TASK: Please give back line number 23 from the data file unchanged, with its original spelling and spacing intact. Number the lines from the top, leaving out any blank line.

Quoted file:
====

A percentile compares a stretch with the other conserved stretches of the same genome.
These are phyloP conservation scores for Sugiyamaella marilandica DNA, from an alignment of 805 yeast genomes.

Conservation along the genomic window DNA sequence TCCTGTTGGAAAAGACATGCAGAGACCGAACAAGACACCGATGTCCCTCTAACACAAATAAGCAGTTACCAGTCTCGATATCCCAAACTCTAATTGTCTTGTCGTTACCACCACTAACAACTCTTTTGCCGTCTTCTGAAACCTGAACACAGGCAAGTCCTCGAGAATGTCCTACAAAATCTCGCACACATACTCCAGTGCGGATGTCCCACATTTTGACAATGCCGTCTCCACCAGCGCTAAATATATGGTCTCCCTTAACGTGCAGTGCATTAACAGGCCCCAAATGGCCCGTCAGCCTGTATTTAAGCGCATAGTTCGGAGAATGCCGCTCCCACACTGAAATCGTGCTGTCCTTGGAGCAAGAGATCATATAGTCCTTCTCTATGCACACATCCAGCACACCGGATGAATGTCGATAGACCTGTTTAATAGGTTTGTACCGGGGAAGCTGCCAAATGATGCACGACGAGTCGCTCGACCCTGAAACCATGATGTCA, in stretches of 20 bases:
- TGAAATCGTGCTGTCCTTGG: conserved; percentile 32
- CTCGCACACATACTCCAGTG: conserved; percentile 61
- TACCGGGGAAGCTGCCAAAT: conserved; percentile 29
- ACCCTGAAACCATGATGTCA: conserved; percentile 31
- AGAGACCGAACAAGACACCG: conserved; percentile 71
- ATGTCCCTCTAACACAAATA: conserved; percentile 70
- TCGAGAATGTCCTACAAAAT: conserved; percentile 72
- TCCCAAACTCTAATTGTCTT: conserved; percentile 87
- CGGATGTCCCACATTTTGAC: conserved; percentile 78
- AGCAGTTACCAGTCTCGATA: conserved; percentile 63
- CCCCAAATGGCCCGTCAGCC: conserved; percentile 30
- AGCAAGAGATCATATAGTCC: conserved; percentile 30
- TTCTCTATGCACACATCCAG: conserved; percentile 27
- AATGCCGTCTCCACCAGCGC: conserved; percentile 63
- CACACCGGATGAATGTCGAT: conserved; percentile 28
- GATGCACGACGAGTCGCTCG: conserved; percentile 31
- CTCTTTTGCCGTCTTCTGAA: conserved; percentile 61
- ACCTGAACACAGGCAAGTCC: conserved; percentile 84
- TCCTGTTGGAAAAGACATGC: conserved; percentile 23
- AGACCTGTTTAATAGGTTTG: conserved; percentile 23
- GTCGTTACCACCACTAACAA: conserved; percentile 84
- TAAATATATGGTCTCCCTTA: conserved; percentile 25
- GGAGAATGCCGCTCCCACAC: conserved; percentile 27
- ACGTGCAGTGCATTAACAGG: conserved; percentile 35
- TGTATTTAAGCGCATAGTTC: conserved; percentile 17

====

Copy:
- AGACCTGTTTAATAGGTTTG: conserved; percentile 23